Not since Hester Prynne walked out of prison with an infant in her arms and “a rag of scarlet cloth” in the shape of the letter A has there been such public hue and cry as Amazon has provoked in the past few weeks. Amazon’s latest miscreant behavior is its “predatory practice” of encouraging customers to browse in bricks-and-mortar stores, e-mail a photo of the barcode on whatever item they want to buy, and receive a $5 to $15 discount on the product from Amazon if it falls into certain categories. This is just one in a series of actions by Amazon that has publishers and booksellers wringing their hands, venting their spleens, and girding their loins. While no one is suggesting (yet) that Amazon’s behavior is illegal (as opposed to an investigation into the so-called “agency pricing” practices of the Big Six publishers and Apple), the consensus is that Amazon uses its resources to take unfair advantage. Coming from the modern publishing industry, this smacks of the pot calling the kettle black.
In the face of the current brouhaha, I’d like to review, briefly, my history as an independent publisher with Amazon. In 1994, I left my position with a major New York trade publisher to start Front Street, a tiny juvenile publishing house in Asheville, N.C. We published our first list of three titles in 1995, the same year Amazon went live. In some ways, Amazon enabled us to function, because through its online catalogue all of our books were available for sale everywhere. Although we published the usual array of genres and formats, the company quickly became known for young adult fiction, and our sales were mostly to libraries. In fact, booksellers seldom stocked our books because hardcover young adult fiction, with rare exceptions, did not sell in bookstores. But Amazon did stock all of our titles, and returns from them were negligible.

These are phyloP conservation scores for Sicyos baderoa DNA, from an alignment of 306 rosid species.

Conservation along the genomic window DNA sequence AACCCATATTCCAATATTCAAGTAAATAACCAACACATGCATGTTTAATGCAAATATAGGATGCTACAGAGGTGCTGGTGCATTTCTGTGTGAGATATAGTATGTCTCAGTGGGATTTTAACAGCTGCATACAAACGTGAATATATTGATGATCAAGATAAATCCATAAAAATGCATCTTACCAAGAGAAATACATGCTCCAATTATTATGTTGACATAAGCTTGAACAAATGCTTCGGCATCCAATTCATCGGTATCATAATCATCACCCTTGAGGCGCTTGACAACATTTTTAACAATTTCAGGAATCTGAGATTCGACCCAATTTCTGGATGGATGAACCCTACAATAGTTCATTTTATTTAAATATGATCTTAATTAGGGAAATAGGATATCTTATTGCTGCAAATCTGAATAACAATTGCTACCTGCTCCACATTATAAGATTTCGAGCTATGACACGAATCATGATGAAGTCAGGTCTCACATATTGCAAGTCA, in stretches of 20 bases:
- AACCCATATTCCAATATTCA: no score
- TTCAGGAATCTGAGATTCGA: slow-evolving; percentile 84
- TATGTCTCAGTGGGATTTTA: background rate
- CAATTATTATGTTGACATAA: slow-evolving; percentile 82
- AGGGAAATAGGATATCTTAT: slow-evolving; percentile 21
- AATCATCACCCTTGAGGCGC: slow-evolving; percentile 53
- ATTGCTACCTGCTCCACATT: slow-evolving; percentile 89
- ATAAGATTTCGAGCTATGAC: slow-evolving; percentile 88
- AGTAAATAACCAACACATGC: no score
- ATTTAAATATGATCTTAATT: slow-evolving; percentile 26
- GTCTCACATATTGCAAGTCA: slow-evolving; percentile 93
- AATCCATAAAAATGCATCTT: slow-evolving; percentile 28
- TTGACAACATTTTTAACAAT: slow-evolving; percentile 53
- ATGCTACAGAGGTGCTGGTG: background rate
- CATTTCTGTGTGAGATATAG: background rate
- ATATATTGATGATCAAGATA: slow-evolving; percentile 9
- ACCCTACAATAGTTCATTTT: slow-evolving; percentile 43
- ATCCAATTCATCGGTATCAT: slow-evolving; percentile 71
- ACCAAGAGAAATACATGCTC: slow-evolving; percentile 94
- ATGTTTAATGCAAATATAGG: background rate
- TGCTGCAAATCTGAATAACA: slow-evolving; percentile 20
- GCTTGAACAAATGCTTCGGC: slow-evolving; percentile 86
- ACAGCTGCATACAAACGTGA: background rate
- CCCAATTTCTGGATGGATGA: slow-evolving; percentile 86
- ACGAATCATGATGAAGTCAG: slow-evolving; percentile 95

More recently, in 2009, I started another tiny house, namelos llc, this time in cyberspace. Again, we focused on young adult fiction. Again, Amazon made this possible. Our new company publishes titles simultaneously in hardcover and paperback using print-on-demand technology, and e-books. Because our books are nonreturnable, most booksellers will not carry them. Amazon does. Moreover, we have approximately 90 titles available as e-books. With the timely help of a member of Amazon’s publishing team, we managed to get all our titles into their system a few days before Christmas 2009, thereby achieving our first substantial digital sales based on the success of the Kindle. A year later, in 2010, our digital sales increased by just under 1,000% in the first quarter. This year, with the launch of the new Kindle line, we anticipate another substantial increase. (A shout-out to Barnes & Noble for the success of its Nook, which now represents about 25% of our digital sales.)
Let me hasten to add that we are a minuscule company, but we are able to publish a few good books successfully thanks to ongoing library sales and digital sales. Amazon is one of our most important customers and a publishing partner through its Kindle Publishing Program. Full disclosure: I purchased a few hundred shares of Amazon stock a few years back. That stock was a good investment, having almost tripled in value, often spiking while the general market slips. I am not writing in support of Amazon because I own stock in the company. I bought stock in the company because I saw the strength of its business and wanted to capitalize on it.
Big publishing was enchanted with Amazon for a decade when it was their fastest-growing customer, and it still is one of their largest customers. Now Amazon is the big bad wolf. They can’t have it both ways. Booksellers have a tougher row to hoe, but they’ve been here before in competition with the major chains. Independent booksellers will adapt and survive. I believe technology will work for them, just as it has for small independent publishers.
F rom the point of view of this lunatic fringe publisher, Amazon, with all its glitches and stumbles, is crucial to our success. And I, for one, applaud the innovation and transformation Amazon has brought to the publishing world.
Stephen Roxburgh is president and publisher of namelos llc.